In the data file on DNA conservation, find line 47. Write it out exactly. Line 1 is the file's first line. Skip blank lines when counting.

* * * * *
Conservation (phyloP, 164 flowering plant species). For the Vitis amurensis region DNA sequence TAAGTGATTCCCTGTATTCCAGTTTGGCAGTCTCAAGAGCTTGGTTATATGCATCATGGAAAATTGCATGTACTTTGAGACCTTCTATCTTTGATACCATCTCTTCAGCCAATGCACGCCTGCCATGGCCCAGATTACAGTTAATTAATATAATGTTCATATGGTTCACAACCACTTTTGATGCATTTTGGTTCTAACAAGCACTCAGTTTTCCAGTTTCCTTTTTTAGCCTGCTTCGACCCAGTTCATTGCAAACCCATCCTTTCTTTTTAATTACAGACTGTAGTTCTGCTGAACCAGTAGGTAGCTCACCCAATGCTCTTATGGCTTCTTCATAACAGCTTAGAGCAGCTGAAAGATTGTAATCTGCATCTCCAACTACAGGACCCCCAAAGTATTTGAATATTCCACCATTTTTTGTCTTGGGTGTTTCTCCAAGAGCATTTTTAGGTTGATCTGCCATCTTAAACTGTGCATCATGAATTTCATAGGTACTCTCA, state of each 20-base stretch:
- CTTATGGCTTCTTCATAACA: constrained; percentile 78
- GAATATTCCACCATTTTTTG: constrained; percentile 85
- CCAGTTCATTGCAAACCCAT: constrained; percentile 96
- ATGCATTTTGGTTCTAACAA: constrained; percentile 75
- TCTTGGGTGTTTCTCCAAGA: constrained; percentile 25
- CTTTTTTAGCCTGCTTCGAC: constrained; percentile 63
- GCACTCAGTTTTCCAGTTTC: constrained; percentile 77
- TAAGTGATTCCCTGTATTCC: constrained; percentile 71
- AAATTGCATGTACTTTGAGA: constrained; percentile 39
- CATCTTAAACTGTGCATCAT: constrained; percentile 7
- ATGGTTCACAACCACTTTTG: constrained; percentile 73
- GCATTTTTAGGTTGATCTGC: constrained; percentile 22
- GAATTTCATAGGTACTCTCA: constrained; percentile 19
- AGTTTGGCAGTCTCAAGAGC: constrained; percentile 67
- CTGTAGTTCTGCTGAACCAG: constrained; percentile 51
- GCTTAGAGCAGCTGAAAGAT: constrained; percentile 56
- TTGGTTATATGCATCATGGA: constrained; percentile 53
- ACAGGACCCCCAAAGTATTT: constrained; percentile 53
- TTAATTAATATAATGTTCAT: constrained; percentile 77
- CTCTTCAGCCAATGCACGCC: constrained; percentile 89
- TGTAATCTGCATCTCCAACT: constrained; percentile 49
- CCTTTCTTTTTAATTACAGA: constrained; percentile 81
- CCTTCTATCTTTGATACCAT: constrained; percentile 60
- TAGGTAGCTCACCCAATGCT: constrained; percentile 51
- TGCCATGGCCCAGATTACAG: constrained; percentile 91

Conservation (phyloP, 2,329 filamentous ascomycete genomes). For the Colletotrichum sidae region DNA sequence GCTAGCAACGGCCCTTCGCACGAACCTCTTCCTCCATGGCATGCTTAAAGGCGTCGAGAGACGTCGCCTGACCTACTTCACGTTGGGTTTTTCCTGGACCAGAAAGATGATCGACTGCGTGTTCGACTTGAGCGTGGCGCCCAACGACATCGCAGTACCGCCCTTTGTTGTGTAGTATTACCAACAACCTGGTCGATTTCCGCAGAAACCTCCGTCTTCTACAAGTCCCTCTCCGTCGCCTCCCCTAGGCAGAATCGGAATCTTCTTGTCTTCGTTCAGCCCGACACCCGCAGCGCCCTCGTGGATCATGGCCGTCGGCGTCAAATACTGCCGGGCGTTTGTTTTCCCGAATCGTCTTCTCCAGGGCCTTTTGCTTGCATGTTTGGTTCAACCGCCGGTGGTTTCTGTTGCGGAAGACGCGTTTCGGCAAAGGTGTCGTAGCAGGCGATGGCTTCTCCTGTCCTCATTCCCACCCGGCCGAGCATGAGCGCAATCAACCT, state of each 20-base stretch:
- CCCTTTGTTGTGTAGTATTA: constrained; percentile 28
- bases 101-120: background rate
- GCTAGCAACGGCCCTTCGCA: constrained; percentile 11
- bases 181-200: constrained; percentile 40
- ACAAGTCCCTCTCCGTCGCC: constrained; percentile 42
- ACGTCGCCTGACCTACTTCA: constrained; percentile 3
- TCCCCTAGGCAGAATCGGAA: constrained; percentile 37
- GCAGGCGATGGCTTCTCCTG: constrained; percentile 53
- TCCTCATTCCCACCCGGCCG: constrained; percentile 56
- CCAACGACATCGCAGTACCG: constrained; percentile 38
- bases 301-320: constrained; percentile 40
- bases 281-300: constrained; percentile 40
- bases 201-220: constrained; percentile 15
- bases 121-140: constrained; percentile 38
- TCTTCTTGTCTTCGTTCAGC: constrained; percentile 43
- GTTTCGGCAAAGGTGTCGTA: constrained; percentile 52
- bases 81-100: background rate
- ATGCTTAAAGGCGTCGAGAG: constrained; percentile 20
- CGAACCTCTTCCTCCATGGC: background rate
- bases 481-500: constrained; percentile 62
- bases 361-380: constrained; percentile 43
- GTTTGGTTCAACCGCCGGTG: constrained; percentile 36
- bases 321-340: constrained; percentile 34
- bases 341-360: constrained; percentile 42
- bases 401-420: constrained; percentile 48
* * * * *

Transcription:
- bases 481-500: constrained; percentile 62